‘I can’t do that!’
‘A story doesn’t own you – when you don’t think about it, it doesn’t exist. You keep it alive by obsessing over it. It’s not mystical, it’s biological. The more you practise a thought, the stronger the neural pathways leading to it. So practise a different thought.’ Tom is an ornithologist, but there is nothing feather-brained about him. His mind illuminates the obscure mysteries of the world, bringing them into sharp focus, without shadows or misty outlines.
So Iris worked diligently at making up different stories, about herself battling the Draken and coming out all the stronger for it. But, however much she has tried to vanquish or tame it, when there is a crisis – sometimes even quite a small one, like a burst pipe or a bird trapped in the house – the Draken returns with its sickening tilt of smoke and scales, routing all sensible solutions. Some doctors think the Draken is caused by her injury, some say it’s post-traumatic stress. They don’t really know, but they all have opinions. Her mother knows. Her mother has firm views about Iris. ‘You’re not crazy, darling,’ she says, in that infuriatingly soothing tone. ‘Just injured.’
Iris has never told the doctors, or her mother, or Tom about that other gift – or curse – left by the mountains: something planted in her brain, like an extra organ of perception, that enables her to perceive the energy of things, which may come to her as sounds, sights or smells. And with this comes the secret conviction that even inanimate objects harbour some inner intention. Iris worries that revealing this might lead others to categorise her as insane rather than eccentric. And there are times, in the presence of highly toxic people and their objects, that she feels their energy might in fact drive her insane. At these moments the Draken is a friend, blanketing her in white smoke and incinerating the toxin with its fiery breath. Now the phone in Iris’s hands is belching a sulphurous energy, generated by the news of her mother’s stroke, and her mind is a clash of claw and smoke and scale. If she were on the farm, she could walk into the aviary and imbibe the stillness of the owls. But here she is, five storeys up in her friend’s flat, lying on her back staring up at the dingy curds of the stuccoed ceiling, the phone flung into some far corner that is not nearly far enough.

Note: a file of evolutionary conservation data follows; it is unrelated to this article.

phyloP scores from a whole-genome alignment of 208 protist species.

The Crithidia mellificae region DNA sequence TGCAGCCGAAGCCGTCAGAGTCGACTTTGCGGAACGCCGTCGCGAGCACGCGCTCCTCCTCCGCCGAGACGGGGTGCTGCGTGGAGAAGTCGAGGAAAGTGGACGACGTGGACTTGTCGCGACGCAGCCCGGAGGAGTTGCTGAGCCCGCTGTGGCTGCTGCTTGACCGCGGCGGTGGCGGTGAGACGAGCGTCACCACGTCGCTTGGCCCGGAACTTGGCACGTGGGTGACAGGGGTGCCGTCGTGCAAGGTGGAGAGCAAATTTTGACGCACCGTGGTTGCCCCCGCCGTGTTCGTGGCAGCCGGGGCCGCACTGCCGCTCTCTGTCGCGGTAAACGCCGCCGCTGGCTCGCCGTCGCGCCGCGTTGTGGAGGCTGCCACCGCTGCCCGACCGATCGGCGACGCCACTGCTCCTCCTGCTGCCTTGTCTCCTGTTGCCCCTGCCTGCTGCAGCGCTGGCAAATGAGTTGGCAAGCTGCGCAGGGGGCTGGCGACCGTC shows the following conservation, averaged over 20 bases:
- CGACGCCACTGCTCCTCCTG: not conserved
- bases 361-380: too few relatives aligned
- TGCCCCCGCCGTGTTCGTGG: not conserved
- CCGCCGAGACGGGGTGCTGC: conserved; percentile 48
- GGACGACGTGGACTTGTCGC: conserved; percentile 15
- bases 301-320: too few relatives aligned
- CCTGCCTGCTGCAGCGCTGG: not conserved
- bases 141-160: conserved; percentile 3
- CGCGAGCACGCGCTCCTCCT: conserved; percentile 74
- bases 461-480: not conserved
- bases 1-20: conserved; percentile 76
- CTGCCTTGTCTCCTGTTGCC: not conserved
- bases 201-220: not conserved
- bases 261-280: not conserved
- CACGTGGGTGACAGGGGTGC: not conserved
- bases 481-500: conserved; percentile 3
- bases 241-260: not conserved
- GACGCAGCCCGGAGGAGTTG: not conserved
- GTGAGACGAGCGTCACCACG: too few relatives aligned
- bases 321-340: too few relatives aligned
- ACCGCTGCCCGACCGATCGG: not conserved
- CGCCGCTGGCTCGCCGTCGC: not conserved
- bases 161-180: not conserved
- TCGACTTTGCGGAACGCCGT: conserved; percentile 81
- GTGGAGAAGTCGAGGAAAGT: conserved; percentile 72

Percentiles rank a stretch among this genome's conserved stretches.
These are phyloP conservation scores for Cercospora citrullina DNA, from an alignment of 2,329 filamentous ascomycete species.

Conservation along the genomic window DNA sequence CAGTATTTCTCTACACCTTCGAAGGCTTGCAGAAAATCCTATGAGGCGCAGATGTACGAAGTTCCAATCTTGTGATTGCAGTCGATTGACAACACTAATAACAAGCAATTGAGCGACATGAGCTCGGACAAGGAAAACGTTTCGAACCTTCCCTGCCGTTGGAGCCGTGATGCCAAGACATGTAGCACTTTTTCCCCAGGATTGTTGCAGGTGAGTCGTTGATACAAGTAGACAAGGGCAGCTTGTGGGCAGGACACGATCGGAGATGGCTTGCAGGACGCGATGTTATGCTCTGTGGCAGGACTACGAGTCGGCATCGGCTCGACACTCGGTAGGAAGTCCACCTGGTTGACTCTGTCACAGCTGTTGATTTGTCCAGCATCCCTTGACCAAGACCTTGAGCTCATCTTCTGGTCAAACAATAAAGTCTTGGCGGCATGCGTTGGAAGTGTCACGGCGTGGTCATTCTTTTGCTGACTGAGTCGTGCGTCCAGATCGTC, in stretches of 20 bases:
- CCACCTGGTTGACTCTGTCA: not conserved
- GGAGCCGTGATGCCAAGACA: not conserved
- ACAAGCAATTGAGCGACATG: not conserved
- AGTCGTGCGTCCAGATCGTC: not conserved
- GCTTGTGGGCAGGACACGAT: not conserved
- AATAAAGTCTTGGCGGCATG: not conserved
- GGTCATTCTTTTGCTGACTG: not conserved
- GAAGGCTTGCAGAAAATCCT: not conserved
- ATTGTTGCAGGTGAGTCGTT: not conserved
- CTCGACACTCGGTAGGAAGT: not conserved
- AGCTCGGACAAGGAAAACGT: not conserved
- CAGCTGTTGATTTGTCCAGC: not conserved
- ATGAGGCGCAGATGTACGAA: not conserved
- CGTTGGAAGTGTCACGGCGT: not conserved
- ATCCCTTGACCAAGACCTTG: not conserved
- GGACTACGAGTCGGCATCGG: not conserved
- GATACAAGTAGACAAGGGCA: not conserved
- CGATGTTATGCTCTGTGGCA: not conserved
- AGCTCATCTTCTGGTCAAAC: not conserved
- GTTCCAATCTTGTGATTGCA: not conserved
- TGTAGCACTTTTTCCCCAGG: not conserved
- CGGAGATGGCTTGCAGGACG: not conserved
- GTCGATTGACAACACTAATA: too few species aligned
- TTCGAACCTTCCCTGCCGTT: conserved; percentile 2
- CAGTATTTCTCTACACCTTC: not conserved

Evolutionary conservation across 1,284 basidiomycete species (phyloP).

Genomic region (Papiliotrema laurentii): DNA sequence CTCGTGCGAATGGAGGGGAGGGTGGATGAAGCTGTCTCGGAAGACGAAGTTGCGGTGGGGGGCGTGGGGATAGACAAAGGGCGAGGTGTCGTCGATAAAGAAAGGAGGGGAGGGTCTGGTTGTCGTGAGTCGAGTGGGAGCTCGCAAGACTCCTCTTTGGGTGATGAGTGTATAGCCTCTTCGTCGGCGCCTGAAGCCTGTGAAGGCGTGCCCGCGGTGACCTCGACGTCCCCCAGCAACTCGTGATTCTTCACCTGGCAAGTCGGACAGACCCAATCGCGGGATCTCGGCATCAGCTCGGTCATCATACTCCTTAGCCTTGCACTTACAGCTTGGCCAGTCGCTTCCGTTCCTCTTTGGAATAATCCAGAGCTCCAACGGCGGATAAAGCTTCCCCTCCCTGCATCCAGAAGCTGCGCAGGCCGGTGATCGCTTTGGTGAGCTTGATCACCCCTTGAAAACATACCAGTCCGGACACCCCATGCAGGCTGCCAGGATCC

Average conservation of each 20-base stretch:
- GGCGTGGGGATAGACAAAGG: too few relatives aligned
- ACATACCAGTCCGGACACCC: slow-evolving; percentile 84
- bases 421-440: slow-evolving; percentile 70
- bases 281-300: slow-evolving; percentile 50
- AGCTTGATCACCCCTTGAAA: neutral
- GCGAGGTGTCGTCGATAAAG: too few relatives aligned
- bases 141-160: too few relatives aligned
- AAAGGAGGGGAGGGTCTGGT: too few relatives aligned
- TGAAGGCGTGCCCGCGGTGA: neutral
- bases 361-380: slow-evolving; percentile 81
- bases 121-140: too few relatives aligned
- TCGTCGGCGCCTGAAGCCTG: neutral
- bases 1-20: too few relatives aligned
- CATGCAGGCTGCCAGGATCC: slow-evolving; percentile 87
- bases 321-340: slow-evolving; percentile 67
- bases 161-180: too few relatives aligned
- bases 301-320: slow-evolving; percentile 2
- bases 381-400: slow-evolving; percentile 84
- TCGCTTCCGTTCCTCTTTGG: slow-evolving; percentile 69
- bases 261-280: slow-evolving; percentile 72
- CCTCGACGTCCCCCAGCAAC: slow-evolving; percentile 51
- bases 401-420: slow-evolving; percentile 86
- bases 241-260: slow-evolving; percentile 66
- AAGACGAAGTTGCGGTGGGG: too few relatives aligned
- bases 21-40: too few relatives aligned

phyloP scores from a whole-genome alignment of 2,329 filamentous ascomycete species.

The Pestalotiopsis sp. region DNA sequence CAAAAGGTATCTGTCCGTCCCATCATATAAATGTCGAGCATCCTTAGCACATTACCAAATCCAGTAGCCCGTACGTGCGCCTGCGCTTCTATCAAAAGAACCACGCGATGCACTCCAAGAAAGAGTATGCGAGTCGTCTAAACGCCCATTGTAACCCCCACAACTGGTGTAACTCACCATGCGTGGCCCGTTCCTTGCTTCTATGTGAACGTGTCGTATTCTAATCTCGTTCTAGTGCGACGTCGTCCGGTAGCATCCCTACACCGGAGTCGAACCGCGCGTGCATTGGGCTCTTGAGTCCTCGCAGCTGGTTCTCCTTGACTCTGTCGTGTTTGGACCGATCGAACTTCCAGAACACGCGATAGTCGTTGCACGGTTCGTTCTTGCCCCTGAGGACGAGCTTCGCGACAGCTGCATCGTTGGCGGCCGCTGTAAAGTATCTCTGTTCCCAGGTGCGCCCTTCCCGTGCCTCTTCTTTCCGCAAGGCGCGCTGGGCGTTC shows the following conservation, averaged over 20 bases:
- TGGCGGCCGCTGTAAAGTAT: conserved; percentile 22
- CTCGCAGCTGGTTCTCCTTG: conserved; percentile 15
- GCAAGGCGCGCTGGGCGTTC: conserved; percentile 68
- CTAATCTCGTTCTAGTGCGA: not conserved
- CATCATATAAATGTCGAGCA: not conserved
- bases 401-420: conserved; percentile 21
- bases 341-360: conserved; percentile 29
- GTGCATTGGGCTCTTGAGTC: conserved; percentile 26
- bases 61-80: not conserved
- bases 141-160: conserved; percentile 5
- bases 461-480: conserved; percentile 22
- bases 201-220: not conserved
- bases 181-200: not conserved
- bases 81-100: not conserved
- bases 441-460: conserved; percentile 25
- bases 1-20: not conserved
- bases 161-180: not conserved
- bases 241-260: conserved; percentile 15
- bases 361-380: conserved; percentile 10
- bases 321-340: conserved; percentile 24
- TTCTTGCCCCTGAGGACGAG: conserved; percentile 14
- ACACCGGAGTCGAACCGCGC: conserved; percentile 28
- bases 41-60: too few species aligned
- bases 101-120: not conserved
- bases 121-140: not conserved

Five storeys up … she sings to herself, to pull her brain back into functioning. Five layers of strangers’ lives separating her from earth. Five layers densely packed with dreams and obsessions of other selves. Their energy seeps through the walls like black mould, carried by dislocated sounds: flushing lavatories, the angry scolding of wailing children, the hollow bonhomie of television. How curious, she thinks, listening to her neighbour apparently throwing pots against a wall, that the sounds of other humans can conjure up such piercing and inconsolable loneliness.
Some small sensible voice is claiming her attention. Phone Jess. Jess is good at clearing fogs. She tries to remember why Jess is in Boston … what did she call it? A course in ‘corporate governance’ or some such. ‘But you’re so good at governing already,’ Iris had protested, when Jess told her. Jess has governed Iris to distraction her entire life. Jess doesn’t answer at first. Iris rings three times, hanging up just before she gets the voicemail, until she hears Jess’s live voice.
‘Hey, Iris, is it urgent? I ran out of a seminar to answer.’
‘Jess, it’s Mum—’ Iris finds herself suddenly unable to talk.
‘What? What’s happened? Oh God, she’s not—’
Jess catches herself, and puts on her best fog-clearing Big Sister voice.
‘Izzie, take a deep breath, and tell me. Has she died?’
‘No. She’s had a stroke. She’s not talking. They sent her to hospital.’
‘That’s sounds bad. How much brain damage is there?’
‘I don’t know. I just spoke to that Sister Samson. She couldn’t tell me much.’
‘Well, phone Dr Steyn. I’m surprised he didn’t phone you. He should have.’
‘Can’t you phone him, Jess? I get muddled. He’s much better with you. You know him.’
‘Izzie, stop being a ninny.’ (Being a ninny is a capital offence in Jess’s book.) ‘I’m in Boston and I’m in the middle of a seminar. Phone him and let me know what he says, ok? Phone him now. And Iris?’
‘Tell him, no heroics.’
‘What do you mean?’
‘Mum didn’t want to be kept alive artificially. We discussed this a lot. If this stroke has seriously compromised her quality of life, we should get her out of hospital and—’
‘Let her die?’
‘Well, that’s putting it baldly, but I guess. Help her to die. Get the hospice in. Keep her comfortable …’
Jess’s voice is burbling on, but Iris can’t hear it because the smoke has rolled in again and swallowed all sound. Her tongue is thick in her mouth; her ears hum with white noise.
‘Shut up!’ she yells.
‘We have to face it, Izzie.’
‘Shut up shut up shut up,’ roars Iris. ‘Come home and tell Dr Steyn all this yourself or shut up. She’s not a list to be ticked, she’s Grace and she’s dying, and they found her lying in the rose garden and that Sister Samson is the biggest bitch and I can’t believe we left her to rot in that place.’
‘Iris, for Christ’s sake, don’t start this again. We didn’t leave her to rot – it’s a perfectly nice retirement home. Besides, what was I supposed to do?’
‘Why couldn’t she just stay in her own house?’